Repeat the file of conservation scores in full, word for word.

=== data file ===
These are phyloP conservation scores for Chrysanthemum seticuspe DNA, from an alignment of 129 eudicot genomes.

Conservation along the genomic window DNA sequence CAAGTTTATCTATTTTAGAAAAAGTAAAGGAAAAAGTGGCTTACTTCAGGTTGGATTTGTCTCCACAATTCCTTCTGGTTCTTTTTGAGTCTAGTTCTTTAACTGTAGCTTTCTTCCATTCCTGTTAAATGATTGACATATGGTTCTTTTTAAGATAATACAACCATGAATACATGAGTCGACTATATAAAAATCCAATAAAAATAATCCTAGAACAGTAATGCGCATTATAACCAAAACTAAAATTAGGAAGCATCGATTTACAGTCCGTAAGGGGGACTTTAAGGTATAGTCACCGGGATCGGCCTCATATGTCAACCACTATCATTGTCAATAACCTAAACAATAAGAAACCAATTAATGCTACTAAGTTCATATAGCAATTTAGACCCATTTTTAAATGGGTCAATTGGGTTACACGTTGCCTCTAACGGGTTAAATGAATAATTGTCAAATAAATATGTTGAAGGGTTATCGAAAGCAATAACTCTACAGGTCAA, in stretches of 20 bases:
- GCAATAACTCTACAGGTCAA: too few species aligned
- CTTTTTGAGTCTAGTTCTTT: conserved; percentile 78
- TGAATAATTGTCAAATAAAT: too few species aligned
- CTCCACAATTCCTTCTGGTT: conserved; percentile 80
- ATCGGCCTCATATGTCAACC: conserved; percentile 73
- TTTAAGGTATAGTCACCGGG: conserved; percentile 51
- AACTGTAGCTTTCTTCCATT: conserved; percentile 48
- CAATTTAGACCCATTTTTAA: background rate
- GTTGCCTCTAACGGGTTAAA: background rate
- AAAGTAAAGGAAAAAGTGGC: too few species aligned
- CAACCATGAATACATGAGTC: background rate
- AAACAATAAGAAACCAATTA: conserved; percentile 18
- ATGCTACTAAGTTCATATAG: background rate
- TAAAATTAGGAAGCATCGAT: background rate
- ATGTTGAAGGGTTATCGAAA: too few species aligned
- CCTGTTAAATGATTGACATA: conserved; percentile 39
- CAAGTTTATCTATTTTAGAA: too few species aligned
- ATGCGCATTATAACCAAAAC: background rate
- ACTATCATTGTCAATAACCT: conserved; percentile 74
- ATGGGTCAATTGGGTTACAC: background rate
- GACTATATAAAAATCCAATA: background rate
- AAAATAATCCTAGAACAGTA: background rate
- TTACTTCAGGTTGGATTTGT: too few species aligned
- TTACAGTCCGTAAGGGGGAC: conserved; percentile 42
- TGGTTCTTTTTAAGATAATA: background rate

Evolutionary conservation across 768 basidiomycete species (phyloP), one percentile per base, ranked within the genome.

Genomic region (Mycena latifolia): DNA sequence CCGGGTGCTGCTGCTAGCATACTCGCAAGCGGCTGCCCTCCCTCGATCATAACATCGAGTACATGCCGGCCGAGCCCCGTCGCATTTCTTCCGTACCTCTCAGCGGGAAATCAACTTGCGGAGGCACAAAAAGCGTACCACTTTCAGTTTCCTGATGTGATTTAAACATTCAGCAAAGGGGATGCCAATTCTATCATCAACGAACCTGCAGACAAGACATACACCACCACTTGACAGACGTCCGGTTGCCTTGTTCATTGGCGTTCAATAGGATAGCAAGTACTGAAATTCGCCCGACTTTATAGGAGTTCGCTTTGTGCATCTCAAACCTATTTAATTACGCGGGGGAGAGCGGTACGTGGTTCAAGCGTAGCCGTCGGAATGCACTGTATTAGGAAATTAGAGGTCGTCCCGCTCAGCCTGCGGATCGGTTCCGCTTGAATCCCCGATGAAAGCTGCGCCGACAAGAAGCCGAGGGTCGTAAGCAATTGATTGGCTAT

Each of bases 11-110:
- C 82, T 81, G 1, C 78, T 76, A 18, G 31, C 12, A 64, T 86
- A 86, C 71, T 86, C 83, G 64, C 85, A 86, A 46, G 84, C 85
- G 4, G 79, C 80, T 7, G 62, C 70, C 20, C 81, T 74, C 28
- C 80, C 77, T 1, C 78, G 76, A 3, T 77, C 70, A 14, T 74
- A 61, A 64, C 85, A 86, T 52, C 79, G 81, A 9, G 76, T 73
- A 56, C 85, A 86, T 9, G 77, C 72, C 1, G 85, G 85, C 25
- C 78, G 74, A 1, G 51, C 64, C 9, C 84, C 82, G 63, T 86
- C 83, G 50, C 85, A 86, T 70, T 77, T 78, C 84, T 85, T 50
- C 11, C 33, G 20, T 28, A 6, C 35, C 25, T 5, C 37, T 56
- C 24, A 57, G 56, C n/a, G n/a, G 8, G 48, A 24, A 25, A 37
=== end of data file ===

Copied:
These are phyloP conservation scores for Chrysanthemum seticuspe DNA, from an alignment of 129 eudicot genomes.

Conservation along the genomic window DNA sequence CAAGTTTATCTATTTTAGAAAAAGTAAAGGAAAAAGTGGCTTACTTCAGGTTGGATTTGTCTCCACAATTCCTTCTGGTTCTTTTTGAGTCTAGTTCTTTAACTGTAGCTTTCTTCCATTCCTGTTAAATGATTGACATATGGTTCTTTTTAAGATAATACAACCATGAATACATGAGTCGACTATATAAAAATCCAATAAAAATAATCCTAGAACAGTAATGCGCATTATAACCAAAACTAAAATTAGGAAGCATCGATTTACAGTCCGTAAGGGGGACTTTAAGGTATAGTCACCGGGATCGGCCTCATATGTCAACCACTATCATTGTCAATAACCTAAACAATAAGAAACCAATTAATGCTACTAAGTTCATATAGCAATTTAGACCCATTTTTAAATGGGTCAATTGGGTTACACGTTGCCTCTAACGGGTTAAATGAATAATTGTCAAATAAATATGTTGAAGGGTTATCGAAAGCAATAACTCTACAGGTCAA, in stretches of 20 bases:
- GCAATAACTCTACAGGTCAA: too few species aligned
- CTTTTTGAGTCTAGTTCTTT: conserved; percentile 78
- TGAATAATTGTCAAATAAAT: too few species aligned
- CTCCACAATTCCTTCTGGTT: conserved; percentile 80
- ATCGGCCTCATATGTCAACC: conserved; percentile 73
- TTTAAGGTATAGTCACCGGG: conserved; percentile 51
- AACTGTAGCTTTCTTCCATT: conserved; percentile 48
- CAATTTAGACCCATTTTTAA: background rate
- GTTGCCTCTAACGGGTTAAA: background rate
- AAAGTAAAGGAAAAAGTGGC: too few species aligned
- CAACCATGAATACATGAGTC: background rate
- AAACAATAAGAAACCAATTA: conserved; percentile 18
- ATGCTACTAAGTTCATATAG: background rate
- TAAAATTAGGAAGCATCGAT: background rate
- ATGTTGAAGGGTTATCGAAA: too few species aligned
- CCTGTTAAATGATTGACATA: conserved; percentile 39
- CAAGTTTATCTATTTTAGAA: too few species aligned
- ATGCGCATTATAACCAAAAC: background rate
- ACTATCATTGTCAATAACCT: conserved; percentile 74
- ATGGGTCAATTGGGTTACAC: background rate
- GACTATATAAAAATCCAATA: background rate
- AAAATAATCCTAGAACAGTA: background rate
- TTACTTCAGGTTGGATTTGT: too few species aligned
- TTACAGTCCGTAAGGGGGAC: conserved; percentile 42
- TGGTTCTTTTTAAGATAATA: background rate

Evolutionary conservation across 768 basidiomycete species (phyloP), one percentile per base, ranked within the genome.

Genomic region (Mycena latifolia): DNA sequence CCGGGTGCTGCTGCTAGCATACTCGCAAGCGGCTGCCCTCCCTCGATCATAACATCGAGTACATGCCGGCCGAGCCCCGTCGCATTTCTTCCGTACCTCTCAGCGGGAAATCAACTTGCGGAGGCACAAAAAGCGTACCACTTTCAGTTTCCTGATGTGATTTAAACATTCAGCAAAGGGGATGCCAATTCTATCATCAACGAACCTGCAGACAAGACATACACCACCACTTGACAGACGTCCGGTTGCCTTGTTCATTGGCGTTCAATAGGATAGCAAGTACTGAAATTCGCCCGACTTTATAGGAGTTCGCTTTGTGCATCTCAAACCTATTTAATTACGCGGGGGAGAGCGGTACGTGGTTCAAGCGTAGCCGTCGGAATGCACTGTATTAGGAAATTAGAGGTCGTCCCGCTCAGCCTGCGGATCGGTTCCGCTTGAATCCCCGATGAAAGCTGCGCCGACAAGAAGCCGAGGGTCGTAAGCAATTGATTGGCTAT

Each of bases 11-110:
- C 82, T 81, G 1, C 78, T 76, A 18, G 31, C 12, A 64, T 86
- A 86, C 71, T 86, C 83, G 64, C 85, A 86, A 46, G 84, C 85
- G 4, G 79, C 80, T 7, G 62, C 70, C 20, C 81, T 74, C 28
- C 80, C 77, T 1, C 78, G 76, A 3, T 77, C 70, A 14, T 74
- A 61, A 64, C 85, A 86, T 52, C 79, G 81, A 9, G 76, T 73
- A 56, C 85, A 86, T 9, G 77, C 72, C 1, G 85, G 85, C 25
- C 78, G 74, A 1, G 51, C 64, C 9, C 84, C 82, G 63, T 86
- C 83, G 50, C 85, A 86, T 70, T 77, T 78, C 84, T 85, T 50
- C 11, C 33, G 20, T 28, A 6, C 35, C 25, T 5, C 37, T 56
- C 24, A 57, G 56, C n/a, G n/a, G 8, G 48, A 24, A 25, A 37